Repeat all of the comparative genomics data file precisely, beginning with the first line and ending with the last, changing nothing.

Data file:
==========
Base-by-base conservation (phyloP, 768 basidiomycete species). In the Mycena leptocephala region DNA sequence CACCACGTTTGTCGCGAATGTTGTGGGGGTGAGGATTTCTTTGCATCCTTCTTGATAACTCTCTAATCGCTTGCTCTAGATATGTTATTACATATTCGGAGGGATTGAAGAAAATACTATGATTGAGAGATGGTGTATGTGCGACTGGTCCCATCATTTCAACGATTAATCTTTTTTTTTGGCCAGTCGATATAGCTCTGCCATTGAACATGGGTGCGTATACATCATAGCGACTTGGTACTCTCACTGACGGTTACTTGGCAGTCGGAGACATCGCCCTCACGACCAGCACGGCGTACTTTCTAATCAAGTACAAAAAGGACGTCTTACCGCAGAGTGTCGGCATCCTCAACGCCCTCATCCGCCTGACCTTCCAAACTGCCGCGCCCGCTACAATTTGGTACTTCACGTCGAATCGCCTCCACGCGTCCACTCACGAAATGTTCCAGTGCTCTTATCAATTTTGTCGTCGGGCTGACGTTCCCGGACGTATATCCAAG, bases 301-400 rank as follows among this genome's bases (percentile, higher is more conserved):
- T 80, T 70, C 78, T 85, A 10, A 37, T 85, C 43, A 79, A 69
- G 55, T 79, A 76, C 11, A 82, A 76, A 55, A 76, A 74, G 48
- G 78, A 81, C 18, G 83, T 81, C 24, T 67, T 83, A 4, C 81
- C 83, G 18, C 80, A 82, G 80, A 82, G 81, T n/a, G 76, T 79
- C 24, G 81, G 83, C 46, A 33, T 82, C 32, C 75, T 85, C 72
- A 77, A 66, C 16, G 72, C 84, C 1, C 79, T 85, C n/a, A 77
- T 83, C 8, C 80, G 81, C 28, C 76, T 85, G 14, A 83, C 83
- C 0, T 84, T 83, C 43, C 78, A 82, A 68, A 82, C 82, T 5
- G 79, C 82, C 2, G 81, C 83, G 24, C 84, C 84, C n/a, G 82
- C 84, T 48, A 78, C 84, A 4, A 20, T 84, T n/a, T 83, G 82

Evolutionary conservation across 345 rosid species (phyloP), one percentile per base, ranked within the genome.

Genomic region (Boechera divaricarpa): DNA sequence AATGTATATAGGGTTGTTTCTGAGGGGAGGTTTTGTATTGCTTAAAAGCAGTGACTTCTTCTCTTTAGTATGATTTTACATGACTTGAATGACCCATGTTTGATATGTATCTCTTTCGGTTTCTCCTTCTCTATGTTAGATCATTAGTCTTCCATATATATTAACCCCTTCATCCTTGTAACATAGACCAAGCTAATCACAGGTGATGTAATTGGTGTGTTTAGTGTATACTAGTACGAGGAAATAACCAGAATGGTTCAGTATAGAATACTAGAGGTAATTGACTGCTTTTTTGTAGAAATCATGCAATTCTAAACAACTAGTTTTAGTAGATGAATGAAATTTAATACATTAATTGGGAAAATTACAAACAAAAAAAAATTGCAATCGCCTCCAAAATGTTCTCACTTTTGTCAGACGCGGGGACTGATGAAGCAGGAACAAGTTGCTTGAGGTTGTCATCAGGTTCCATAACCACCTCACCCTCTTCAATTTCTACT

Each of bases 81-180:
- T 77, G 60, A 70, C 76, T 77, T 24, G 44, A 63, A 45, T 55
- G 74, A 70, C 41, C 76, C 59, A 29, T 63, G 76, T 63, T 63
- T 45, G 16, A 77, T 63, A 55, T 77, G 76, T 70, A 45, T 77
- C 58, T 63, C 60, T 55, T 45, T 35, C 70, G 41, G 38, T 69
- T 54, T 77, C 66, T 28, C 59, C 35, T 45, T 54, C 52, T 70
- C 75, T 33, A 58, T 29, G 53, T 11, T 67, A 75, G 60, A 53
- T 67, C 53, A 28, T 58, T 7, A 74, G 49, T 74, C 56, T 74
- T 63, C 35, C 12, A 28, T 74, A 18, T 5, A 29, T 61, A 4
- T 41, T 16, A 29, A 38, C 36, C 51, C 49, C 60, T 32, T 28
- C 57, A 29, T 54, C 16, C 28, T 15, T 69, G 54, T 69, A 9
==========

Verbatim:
Base-by-base conservation (phyloP, 768 basidiomycete species). In the Mycena leptocephala region DNA sequence CACCACGTTTGTCGCGAATGTTGTGGGGGTGAGGATTTCTTTGCATCCTTCTTGATAACTCTCTAATCGCTTGCTCTAGATATGTTATTACATATTCGGAGGGATTGAAGAAAATACTATGATTGAGAGATGGTGTATGTGCGACTGGTCCCATCATTTCAACGATTAATCTTTTTTTTTGGCCAGTCGATATAGCTCTGCCATTGAACATGGGTGCGTATACATCATAGCGACTTGGTACTCTCACTGACGGTTACTTGGCAGTCGGAGACATCGCCCTCACGACCAGCACGGCGTACTTTCTAATCAAGTACAAAAAGGACGTCTTACCGCAGAGTGTCGGCATCCTCAACGCCCTCATCCGCCTGACCTTCCAAACTGCCGCGCCCGCTACAATTTGGTACTTCACGTCGAATCGCCTCCACGCGTCCACTCACGAAATGTTCCAGTGCTCTTATCAATTTTGTCGTCGGGCTGACGTTCCCGGACGTATATCCAAG, bases 301-400 rank as follows among this genome's bases (percentile, higher is more conserved):
- T 80, T 70, C 78, T 85, A 10, A 37, T 85, C 43, A 79, A 69
- G 55, T 79, A 76, C 11, A 82, A 76, A 55, A 76, A 74, G 48
- G 78, A 81, C 18, G 83, T 81, C 24, T 67, T 83, A 4, C 81
- C 83, G 18, C 80, A 82, G 80, A 82, G 81, T n/a, G 76, T 79
- C 24, G 81, G 83, C 46, A 33, T 82, C 32, C 75, T 85, C 72
- A 77, A 66, C 16, G 72, C 84, C 1, C 79, T 85, C n/a, A 77
- T 83, C 8, C 80, G 81, C 28, C 76, T 85, G 14, A 83, C 83
- C 0, T 84, T 83, C 43, C 78, A 82, A 68, A 82, C 82, T 5
- G 79, C 82, C 2, G 81, C 83, G 24, C 84, C 84, C n/a, G 82
- C 84, T 48, A 78, C 84, A 4, A 20, T 84, T n/a, T 83, G 82

Evolutionary conservation across 345 rosid species (phyloP), one percentile per base, ranked within the genome.

Genomic region (Boechera divaricarpa): DNA sequence AATGTATATAGGGTTGTTTCTGAGGGGAGGTTTTGTATTGCTTAAAAGCAGTGACTTCTTCTCTTTAGTATGATTTTACATGACTTGAATGACCCATGTTTGATATGTATCTCTTTCGGTTTCTCCTTCTCTATGTTAGATCATTAGTCTTCCATATATATTAACCCCTTCATCCTTGTAACATAGACCAAGCTAATCACAGGTGATGTAATTGGTGTGTTTAGTGTATACTAGTACGAGGAAATAACCAGAATGGTTCAGTATAGAATACTAGAGGTAATTGACTGCTTTTTTGTAGAAATCATGCAATTCTAAACAACTAGTTTTAGTAGATGAATGAAATTTAATACATTAATTGGGAAAATTACAAACAAAAAAAAATTGCAATCGCCTCCAAAATGTTCTCACTTTTGTCAGACGCGGGGACTGATGAAGCAGGAACAAGTTGCTTGAGGTTGTCATCAGGTTCCATAACCACCTCACCCTCTTCAATTTCTACT

Each of bases 81-180:
- T 77, G 60, A 70, C 76, T 77, T 24, G 44, A 63, A 45, T 55
- G 74, A 70, C 41, C 76, C 59, A 29, T 63, G 76, T 63, T 63
- T 45, G 16, A 77, T 63, A 55, T 77, G 76, T 70, A 45, T 77
- C 58, T 63, C 60, T 55, T 45, T 35, C 70, G 41, G 38, T 69
- T 54, T 77, C 66, T 28, C 59, C 35, T 45, T 54, C 52, T 70
- C 75, T 33, A 58, T 29, G 53, T 11, T 67, A 75, G 60, A 53
- T 67, C 53, A 28, T 58, T 7, A 74, G 49, T 74, C 56, T 74
- T 63, C 35, C 12, A 28, T 74, A 18, T 5, A 29, T 61, A 4
- T 41, T 16, A 29, A 38, C 36, C 51, C 49, C 60, T 32, T 28
- C 57, A 29, T 54, C 16, C 28, T 15, T 69, G 54, T 69, A 9